What to say when your barista asks “Tall, Grande or Venti?”….

Um, the big one? Estimation is one of the toughest parts of my job – since I’m responsible for our product roadmap and release dates, but am not coding or designing the user experience. Humans are bad at estimating things in general, so it’s definitely tough to answer questions like “How hard would it be to do this?” or “How long would this take?” My biggest revelation has been how much easier it is to estimate something by breaking it down. While, it’s difficult (and time consuming) to figure out how many months and resources an entire project may take, it’s much easier to ask how many hours one task may take. I have to rely on my team to help me with this, and it can be tedious, but it’s the best way to set realistic expectations of what we can develop in a set amount of time.

Meg H. is a Solution Designer who connects ideas across teams and loves an ice cold Coke Zero. 

The Speed of Service

By | Customer Experience, Industry | No Comments

The promise of speed surrounds us everywhere. Geico promises that 15 minutes could save you 15% or more on car insurance. AT&T, Verizon, Sprint, and other mobile or wireless carriers constantly tout their 3G, 4G or lightning fast calls, downloads, and messaging (But don’t worry, HughesNet is the fastest for “anyone with a clear view of the southern sky.”)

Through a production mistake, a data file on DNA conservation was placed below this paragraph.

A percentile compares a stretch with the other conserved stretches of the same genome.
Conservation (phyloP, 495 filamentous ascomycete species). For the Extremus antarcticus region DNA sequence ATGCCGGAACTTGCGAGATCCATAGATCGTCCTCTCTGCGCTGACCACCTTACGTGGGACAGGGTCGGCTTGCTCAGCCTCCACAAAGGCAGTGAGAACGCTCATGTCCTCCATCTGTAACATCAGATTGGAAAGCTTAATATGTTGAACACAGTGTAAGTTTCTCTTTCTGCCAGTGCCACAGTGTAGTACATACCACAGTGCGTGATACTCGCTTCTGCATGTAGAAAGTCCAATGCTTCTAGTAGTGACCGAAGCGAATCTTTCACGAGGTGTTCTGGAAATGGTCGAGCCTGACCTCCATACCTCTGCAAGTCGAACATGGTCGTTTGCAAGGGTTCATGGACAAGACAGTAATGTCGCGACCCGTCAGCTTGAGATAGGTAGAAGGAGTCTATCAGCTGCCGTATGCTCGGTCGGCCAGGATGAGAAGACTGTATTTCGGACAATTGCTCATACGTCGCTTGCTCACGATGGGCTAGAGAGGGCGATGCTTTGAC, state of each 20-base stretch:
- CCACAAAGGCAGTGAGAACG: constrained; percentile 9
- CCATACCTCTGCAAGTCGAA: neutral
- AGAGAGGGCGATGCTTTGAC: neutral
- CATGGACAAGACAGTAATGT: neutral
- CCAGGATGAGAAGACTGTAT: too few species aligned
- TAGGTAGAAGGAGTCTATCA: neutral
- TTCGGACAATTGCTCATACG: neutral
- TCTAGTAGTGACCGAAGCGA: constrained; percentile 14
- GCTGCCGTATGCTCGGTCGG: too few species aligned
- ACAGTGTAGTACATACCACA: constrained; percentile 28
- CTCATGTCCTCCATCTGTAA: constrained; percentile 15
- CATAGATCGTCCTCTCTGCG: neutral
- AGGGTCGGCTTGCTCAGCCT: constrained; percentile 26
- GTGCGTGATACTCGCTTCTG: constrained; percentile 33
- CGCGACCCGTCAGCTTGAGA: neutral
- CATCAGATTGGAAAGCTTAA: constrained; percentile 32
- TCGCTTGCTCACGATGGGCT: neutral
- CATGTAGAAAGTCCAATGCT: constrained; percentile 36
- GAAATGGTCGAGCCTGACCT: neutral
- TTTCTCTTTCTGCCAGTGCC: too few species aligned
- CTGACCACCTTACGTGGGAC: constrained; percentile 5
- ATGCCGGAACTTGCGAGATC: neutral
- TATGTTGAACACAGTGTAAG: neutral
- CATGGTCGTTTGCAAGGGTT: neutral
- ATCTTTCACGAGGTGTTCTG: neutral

All this advertising for speed is not unwarranted, because it is wanted by generally every consumer. Speed is not just valued, it’s expected. In my opinion, speed is usually linked to both attention and empathy. Recently, I felt my “need for speed” satisfied in an exchange with a support representative at another web-based software company, GotoMeeting. I use GotoMeeting frequently for trainings with Daxko customers, and I rely heavily on its recording capabilities. After a meeting failed to record properly, (for no apparent reason) the representative was able to help.

I told her that I was frustrated that I had been on a GotoMeeting for an hour and a half, but the recording failed! I told her (ok, griped to her) that I would now have to re-do the recording and upload it today. I am no stranger to customer support, so I asked how I could avoid doing more re-work in the future. She quickly hypothesized why my meeting did not record (she was right!), told me that my recording would be saved on a hidden location on my computer, and sent me a link with instructions on how to recover the “long-lost recording.”